Services plan drives change at Nokia

Services plan drives change at Nokia

Nokia’s ‘transition’ into a services company is finally happening. Its smartphone portfolio has been reduced, while Ovi Maps was made free in January this year.

The results of its AGM also proved that hardware was not the only thing the world’s number one manufacturer wants to be known for.

And the company’s UK marketing efforts are focused entirely on making consumers aware that Nokia is not just a hardware company, with multi-millions being spent on the new campaign.

At the centre of the activity is the company’s new marketing chief, John Nichols, who has replaced mobile veteran Will Harris when he moved to a global role.

Nichols has worked at Nokia since 2009 when he took the lead role in customer and retail marketing. He went on to head-up strategy and has been acting in his current role since the start of this year until he was given the job permanently last month. ‘There are lots of opportunities, it’s a great team,’ Nichols says.

The new campaign, which launched on 8 May, consists of digital, TV and radio. It builds on the manufacturer’s move to make Ovi Maps free in January this year, says Nichols.

‘This is about bringing it to the UK customer,’ he adds.

He says that the campaign is about the human element, and features ‘real people from around the world using their Nokia handsets, such as Mr Wu and his talking robot’, who you can follow as they journey through Shanghai. It has the strapline, ‘everyone, everywhere, can find their way’.

Nichols says: ‘It brings the whole thing to life. It demonstrates that there is a human element to everyone.’

Nichols says the multimillion, six week campaign is Nokia’s ‘biggest campaign of late’, adding: ‘We are uniquely placed to do this.’

The company has also launched its Own Voice app, which allows users to customise the voice on Nokia’s sat nav.

‘It is all about how we deliver solutions as we go forward as a services company, so we are very excited. It’s part of the broader strategy to show solutions rather than just hardware.’

This year Nokia will continue with portfolio development. ‘Obviously we are in the business, but it’s how we take the devices to market with services,’ says Nichols. ‘You will see a mixture of our digital capabilities. In the last six months, we have ramped up significantly, particularly, for example, in social networking.’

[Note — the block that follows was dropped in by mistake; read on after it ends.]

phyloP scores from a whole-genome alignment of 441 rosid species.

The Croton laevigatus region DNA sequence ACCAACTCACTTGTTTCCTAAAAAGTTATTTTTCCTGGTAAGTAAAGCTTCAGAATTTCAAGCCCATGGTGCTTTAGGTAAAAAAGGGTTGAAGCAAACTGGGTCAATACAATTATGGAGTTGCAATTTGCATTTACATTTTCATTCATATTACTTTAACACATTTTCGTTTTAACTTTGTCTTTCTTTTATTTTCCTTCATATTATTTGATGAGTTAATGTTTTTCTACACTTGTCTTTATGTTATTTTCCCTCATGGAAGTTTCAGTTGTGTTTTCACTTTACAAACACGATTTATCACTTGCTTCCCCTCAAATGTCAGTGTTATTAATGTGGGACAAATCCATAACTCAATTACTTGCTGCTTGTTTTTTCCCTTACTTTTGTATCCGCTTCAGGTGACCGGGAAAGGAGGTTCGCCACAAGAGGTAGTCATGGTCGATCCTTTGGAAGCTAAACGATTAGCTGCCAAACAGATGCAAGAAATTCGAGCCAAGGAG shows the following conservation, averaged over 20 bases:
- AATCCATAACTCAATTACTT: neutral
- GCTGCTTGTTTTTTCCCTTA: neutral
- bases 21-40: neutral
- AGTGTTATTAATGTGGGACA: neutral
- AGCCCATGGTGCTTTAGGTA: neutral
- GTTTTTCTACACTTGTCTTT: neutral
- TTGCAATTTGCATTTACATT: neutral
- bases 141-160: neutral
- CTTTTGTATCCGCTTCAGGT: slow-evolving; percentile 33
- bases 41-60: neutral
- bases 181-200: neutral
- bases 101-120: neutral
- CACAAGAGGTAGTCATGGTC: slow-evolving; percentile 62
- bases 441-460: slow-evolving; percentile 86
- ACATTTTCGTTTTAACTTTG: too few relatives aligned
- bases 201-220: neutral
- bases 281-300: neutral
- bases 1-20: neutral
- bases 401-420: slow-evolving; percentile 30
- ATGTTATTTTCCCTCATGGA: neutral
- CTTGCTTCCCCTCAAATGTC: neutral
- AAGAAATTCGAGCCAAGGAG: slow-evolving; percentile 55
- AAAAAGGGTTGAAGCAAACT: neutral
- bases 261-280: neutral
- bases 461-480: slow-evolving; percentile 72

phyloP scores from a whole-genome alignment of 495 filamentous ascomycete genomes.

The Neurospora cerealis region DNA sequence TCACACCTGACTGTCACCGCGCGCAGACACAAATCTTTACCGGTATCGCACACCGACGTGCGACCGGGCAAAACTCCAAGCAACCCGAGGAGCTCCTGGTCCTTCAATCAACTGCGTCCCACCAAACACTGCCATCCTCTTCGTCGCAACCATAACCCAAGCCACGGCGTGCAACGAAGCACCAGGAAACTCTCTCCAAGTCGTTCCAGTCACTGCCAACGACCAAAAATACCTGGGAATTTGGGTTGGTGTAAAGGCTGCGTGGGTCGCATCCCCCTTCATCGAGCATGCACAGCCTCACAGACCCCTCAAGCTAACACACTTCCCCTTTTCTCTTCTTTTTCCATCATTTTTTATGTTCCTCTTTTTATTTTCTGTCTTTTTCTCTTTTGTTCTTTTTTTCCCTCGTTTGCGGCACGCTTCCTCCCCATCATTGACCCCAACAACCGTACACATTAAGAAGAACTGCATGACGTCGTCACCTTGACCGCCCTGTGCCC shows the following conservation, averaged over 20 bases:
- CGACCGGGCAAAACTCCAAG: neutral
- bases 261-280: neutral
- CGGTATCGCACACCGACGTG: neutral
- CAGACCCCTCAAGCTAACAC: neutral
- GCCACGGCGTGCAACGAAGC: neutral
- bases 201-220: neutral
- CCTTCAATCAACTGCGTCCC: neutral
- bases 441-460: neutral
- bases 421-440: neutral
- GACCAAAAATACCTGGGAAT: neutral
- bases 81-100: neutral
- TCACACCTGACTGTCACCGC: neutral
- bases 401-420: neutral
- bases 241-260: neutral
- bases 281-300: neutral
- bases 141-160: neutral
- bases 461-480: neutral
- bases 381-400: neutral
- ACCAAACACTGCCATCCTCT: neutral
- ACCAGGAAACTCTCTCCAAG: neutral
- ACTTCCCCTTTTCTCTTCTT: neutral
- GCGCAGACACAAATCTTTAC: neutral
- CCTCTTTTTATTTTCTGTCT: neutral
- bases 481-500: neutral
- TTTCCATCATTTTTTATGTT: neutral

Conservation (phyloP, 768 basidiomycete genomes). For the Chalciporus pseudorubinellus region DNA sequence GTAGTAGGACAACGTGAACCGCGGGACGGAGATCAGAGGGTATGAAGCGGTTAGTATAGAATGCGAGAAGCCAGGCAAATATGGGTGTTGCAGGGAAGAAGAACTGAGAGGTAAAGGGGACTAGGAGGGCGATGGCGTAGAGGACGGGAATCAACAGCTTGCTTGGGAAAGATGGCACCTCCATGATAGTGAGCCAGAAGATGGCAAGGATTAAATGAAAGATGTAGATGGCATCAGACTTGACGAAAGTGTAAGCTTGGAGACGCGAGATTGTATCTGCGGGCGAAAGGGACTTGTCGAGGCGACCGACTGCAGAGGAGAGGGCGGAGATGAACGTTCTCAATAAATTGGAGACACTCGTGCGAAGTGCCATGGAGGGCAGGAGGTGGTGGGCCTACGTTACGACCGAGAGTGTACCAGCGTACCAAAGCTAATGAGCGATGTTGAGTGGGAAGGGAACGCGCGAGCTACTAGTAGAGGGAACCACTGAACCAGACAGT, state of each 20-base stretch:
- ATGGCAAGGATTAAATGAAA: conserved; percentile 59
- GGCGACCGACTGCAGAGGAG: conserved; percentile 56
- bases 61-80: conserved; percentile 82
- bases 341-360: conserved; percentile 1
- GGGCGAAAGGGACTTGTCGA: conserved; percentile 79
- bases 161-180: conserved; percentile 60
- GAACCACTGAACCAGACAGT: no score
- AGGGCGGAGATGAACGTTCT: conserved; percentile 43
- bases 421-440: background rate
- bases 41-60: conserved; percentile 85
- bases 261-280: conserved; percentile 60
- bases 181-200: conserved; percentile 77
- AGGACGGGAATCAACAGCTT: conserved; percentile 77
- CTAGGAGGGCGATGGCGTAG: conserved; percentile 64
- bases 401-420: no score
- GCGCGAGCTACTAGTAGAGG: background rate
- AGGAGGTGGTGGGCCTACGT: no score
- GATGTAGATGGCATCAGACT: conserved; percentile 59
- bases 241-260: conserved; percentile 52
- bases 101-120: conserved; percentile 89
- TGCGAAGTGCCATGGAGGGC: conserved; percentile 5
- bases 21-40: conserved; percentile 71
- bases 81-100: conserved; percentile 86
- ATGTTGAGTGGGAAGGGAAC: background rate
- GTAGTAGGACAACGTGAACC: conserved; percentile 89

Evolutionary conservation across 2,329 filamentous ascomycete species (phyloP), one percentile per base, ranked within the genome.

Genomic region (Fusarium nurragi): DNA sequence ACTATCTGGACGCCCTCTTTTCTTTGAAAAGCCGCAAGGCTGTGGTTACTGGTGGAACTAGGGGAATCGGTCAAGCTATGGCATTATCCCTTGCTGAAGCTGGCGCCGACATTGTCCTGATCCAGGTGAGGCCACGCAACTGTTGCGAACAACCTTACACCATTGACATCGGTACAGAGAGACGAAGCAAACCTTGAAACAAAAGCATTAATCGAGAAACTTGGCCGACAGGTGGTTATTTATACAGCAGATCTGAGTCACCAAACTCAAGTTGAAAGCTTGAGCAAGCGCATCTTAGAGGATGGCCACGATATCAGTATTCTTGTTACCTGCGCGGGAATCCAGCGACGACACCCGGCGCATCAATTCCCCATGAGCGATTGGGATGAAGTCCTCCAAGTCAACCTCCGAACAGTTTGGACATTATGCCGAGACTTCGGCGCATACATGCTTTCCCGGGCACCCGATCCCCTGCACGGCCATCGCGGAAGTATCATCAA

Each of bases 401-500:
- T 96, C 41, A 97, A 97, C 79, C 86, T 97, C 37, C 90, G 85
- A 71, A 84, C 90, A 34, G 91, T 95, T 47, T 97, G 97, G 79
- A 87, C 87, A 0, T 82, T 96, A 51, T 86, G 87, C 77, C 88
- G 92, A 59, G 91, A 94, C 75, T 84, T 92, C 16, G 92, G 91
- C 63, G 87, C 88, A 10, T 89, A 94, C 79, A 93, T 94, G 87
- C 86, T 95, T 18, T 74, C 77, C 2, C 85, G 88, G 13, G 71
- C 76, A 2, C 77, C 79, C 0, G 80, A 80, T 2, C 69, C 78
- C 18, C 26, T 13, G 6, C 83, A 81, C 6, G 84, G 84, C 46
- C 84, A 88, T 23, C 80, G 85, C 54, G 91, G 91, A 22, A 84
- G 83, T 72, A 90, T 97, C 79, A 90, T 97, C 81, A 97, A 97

So is Nokia moving away from hardware? Nichols says no. He adds: ‘With smartphones – if you look at this campaign we have more devices in the pipeline. The important part for us is creating solutions and delivering that in a credible way.’

Location based services are, and have been for some time, crucial to the roadmap. Nichols says: ‘We acquired the navigation company Navteq and this is the first iteration of that. Our Navteq platform is fully open for developers – when they are creating apps. If you look at the content within free Ovi Maps, it’s very rich. No one is doing it as well as Nokia.’

Nichols adds: ‘The point is, you take your phone out of your pocket and you have it all at your fingertips. There are even Michelin apps for restaurants that direct you there – it’s how you enrich that.’

Some have argued that other users knowing their location is intrusive. Nichols says: ‘In terms of updating your location on Facebook, the testing we have been doing shows that the key point is to allow people to access it if they want it. You can send a link and it can direct you all the way to meeting someone.’

But does Nokia really have any consumer awareness of this kind of thing? ‘Our approach to our campaign intends to do this,’ Nichols says. ‘It will become important where relevant and also through partners such as online and in store. The key part is to deliver the free sat nav – the foundation is the best’.

Retail staff are being trained up on selling Ovi, and ads will soon appear in shop windows.  ‘The channel partners are also key to us,’ says Nichols.

Nichols had worked in retail for many years. Before joining Nokia, he was head of promotional marketing at Woolworths and before that he was at Sainsbury’s. ‘I’m a retail guy, born and bred,’ says Nichols. ‘I’d been in retail for a long time. But technology has always been a hobby – it’s an exciting time.

Our ambitions are always big and we are absolutely focused.’

‘The transformation we are going through is key,’ says Nichols. ‘This is the start of a very big strategy.’

Written by Mobile Today
Mobile Today


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